Swain: We continue to tell the world that this place was built by private industry and it is our responsibility to keep reinforcing that message. As more and more of our product is available other places, the real public service of the cable industry in paying for this becomes more and more apparent. It is our job to make sure we tell that story.
Is 6 cents enough to do what you need to do?
Kennedy: It funds us to the tune of $60 million a year. The industry has been very good with their support. From our inception through March 19-our 33rd anniversary-the industry has invested about a billion dollars in C-SPAN. Recently, we have converted to HD, so all three of our networks are now fed in HD, and the budget allows us to program those three networks 24/7.
Swain: We are conservative but not parsimonious in our budgeting. We spend our money well and we think we give a good return to the cable industry for the money they've invested in us.
You talked about your three channels, but isn't C-SPAN a lot more than that?
Kennedy: Definitely. We are a radio station in D.C., XM and online. We have a C-SPAN video library archive that contains everything on C-SPAN since 1997.
Swain: [And that has been the] biggest game changer in our business in the past couple of years. This year, the number of people in all parts of the political process accessing the digital library and building profiles and biographies of people who are running for office and issues is just really fun to watch. That has really changed the way people are using C-SPAN.
Can you ever see a time when C-SPAN would be sold?
Kennedy: It can't be sold, really. As a nonprofit we are an educational institution like a college or university. We can't be sold in the way that a for-profit business could be.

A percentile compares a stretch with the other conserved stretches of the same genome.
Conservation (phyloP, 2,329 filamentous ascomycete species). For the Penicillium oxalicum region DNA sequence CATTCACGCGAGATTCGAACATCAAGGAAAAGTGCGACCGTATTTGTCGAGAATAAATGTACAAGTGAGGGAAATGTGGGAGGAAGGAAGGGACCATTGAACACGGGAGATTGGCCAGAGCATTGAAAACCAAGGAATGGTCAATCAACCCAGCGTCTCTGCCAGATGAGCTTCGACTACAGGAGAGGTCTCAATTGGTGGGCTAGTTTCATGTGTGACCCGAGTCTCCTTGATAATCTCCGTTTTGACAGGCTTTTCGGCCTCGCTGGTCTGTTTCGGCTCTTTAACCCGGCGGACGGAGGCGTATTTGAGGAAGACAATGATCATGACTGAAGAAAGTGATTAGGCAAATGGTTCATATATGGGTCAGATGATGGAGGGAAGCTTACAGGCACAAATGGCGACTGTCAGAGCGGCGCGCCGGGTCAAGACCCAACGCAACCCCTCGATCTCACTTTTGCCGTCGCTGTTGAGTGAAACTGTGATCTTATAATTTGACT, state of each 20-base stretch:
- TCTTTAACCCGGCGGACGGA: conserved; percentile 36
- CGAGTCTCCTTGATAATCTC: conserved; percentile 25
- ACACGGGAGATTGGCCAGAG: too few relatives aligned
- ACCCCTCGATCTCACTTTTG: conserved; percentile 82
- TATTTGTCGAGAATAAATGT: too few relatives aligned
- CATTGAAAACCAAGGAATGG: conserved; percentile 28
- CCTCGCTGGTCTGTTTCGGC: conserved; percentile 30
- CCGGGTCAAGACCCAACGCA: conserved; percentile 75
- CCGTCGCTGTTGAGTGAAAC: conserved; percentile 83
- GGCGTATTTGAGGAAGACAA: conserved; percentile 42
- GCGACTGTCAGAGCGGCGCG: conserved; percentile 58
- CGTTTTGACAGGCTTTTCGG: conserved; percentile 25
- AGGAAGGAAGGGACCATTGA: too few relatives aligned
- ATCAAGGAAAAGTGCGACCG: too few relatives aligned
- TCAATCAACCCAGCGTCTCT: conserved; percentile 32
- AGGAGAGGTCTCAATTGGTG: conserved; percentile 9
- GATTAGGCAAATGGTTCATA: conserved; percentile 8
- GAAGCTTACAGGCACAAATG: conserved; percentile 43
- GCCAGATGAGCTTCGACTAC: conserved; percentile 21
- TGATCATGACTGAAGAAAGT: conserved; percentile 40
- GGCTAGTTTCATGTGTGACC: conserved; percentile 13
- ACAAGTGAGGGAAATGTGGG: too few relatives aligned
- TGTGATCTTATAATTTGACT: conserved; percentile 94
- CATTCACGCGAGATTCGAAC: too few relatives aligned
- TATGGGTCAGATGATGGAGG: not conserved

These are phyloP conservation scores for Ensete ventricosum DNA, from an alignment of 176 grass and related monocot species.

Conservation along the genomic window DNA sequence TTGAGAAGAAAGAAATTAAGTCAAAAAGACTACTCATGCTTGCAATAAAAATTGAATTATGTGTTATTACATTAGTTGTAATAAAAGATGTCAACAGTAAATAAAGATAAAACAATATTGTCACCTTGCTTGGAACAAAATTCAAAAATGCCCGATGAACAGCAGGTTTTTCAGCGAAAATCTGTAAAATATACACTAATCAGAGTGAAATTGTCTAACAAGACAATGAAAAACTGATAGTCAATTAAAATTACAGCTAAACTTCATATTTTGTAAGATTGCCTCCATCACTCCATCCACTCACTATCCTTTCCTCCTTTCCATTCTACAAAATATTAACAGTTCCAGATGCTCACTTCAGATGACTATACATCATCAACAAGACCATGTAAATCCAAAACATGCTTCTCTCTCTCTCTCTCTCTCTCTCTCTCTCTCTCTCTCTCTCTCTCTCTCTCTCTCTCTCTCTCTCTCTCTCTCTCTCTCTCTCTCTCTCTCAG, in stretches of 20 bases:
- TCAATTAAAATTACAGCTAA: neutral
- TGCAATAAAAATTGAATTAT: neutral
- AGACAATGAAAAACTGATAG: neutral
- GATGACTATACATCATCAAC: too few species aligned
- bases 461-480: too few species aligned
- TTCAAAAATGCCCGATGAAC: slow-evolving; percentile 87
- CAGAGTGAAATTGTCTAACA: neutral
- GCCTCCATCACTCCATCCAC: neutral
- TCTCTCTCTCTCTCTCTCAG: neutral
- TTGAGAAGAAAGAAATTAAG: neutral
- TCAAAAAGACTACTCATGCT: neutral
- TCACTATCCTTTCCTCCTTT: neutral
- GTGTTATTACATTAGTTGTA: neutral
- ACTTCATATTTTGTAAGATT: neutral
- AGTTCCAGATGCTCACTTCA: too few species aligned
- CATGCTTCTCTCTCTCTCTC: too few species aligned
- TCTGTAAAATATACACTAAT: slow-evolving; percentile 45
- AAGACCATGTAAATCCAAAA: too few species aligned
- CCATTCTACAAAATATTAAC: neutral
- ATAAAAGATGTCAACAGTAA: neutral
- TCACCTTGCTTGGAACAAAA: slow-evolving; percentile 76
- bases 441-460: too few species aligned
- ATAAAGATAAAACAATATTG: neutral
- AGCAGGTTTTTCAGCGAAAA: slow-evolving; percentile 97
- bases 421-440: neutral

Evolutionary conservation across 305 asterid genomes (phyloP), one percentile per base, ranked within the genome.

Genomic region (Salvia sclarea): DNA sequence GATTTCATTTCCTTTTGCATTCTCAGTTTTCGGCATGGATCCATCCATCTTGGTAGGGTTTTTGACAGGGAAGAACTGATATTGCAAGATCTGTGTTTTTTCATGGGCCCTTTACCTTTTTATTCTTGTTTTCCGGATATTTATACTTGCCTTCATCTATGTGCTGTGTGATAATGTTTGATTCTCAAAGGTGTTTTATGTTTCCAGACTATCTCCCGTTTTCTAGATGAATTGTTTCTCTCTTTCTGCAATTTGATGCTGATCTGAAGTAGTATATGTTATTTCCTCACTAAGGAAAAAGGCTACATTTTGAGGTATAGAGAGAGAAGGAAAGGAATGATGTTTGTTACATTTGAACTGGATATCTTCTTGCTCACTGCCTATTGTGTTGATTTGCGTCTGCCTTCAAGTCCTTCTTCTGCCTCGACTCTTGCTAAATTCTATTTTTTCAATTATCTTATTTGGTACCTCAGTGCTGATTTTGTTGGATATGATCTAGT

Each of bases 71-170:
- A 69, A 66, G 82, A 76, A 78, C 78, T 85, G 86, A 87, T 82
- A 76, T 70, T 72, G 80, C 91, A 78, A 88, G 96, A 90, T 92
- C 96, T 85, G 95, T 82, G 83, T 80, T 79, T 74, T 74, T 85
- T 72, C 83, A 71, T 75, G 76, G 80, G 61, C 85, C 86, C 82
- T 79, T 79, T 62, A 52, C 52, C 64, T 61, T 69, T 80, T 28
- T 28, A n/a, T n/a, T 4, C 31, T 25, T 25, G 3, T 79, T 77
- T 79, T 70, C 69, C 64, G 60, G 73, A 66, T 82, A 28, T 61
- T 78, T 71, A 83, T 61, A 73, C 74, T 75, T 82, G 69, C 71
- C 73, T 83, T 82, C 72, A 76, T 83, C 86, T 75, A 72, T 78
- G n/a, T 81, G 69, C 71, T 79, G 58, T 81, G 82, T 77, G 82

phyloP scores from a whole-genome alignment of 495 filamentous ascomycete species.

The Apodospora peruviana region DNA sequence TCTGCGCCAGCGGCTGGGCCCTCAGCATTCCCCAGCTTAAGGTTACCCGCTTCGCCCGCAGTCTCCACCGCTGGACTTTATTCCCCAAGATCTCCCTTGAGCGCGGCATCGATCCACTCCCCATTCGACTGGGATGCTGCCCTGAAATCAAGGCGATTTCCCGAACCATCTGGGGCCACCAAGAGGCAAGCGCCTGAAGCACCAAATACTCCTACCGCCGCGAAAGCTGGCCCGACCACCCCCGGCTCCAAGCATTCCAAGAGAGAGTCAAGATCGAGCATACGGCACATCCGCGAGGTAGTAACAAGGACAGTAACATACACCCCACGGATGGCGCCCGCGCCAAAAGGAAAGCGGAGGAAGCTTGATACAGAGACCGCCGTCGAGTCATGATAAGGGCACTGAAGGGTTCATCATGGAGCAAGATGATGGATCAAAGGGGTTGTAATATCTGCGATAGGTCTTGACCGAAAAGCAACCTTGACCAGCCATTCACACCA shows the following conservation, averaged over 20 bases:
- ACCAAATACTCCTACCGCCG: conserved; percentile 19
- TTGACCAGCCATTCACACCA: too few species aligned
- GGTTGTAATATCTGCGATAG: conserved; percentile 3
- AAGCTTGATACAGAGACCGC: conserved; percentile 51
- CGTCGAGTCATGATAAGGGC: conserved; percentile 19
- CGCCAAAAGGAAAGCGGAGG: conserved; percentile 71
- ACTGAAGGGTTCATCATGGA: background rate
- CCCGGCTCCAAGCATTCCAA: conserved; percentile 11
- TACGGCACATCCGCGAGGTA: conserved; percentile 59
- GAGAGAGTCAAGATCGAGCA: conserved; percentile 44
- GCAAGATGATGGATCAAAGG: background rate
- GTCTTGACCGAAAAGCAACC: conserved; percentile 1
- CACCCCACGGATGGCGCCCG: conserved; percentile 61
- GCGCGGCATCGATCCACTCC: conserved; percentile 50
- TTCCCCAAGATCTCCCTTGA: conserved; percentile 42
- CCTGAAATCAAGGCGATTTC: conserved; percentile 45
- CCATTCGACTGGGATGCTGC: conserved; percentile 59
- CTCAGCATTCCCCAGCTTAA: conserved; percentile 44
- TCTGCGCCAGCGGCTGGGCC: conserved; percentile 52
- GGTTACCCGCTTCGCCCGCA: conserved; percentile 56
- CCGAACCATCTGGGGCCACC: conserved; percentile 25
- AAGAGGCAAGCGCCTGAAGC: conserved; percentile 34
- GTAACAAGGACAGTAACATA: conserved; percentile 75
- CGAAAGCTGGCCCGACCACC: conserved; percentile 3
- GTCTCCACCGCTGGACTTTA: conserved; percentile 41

Swain: We would have to change our whole governance structure to even contemplate that, and I can't imagine a day when that would happen.
What policy issues in Washington will C-SPAN be active in?
Swain: Cameras in the court we will continue to be active in, and the whole subset of access for the public. This weekend is the Gridiron Dinner. We have an annual tradition to send a letter asking them to let cameras come in. It is ironic since it is journalists who are putting it on. They are as adamant about not [allowing cameras in] as the Supreme Court seems to be. So, I think our job is going to continue to find places where the public ought to be able to see what's going on and to continue to push for camera access.
How about access of C-SPAN to cable systems given the crunch for spectrum. I know you have been active on the must-carry front.
Kennedy: It is always very competitive out there. We have a great track record and great support from the industry. So, we have to look at how that plays out and make sure that our products continue to be relevant and valuable.
We will always be active in areas that effect access to the public or areas that affect our distribution. We have always been in favor of a level playing field in distribution, which is why we are active on the must-carry front.
How can one assess Brian's leadership?
Swain: I don't know where to begin. First of all, he isn't going anywhere. He is going to be around for the next three years-plus. He wants to have a little more time to be able to travel, do interviews from other places and not be burdened with running the place on a day-to-day basis. But, just the way he has approached this transition is a testament to the humble Indiana guy who has built an institution but deflects all of the personal praise. Watching all the tweets over the past few days (see sidebar) and the people who say good things about him, that is genuine. I think people recognize that Brian built this place out of a real desire to do something good for the public with the help of the great business we're all in.
E-mail comments to firstname.lastname@example.org and follow him on Twitter: @eggerton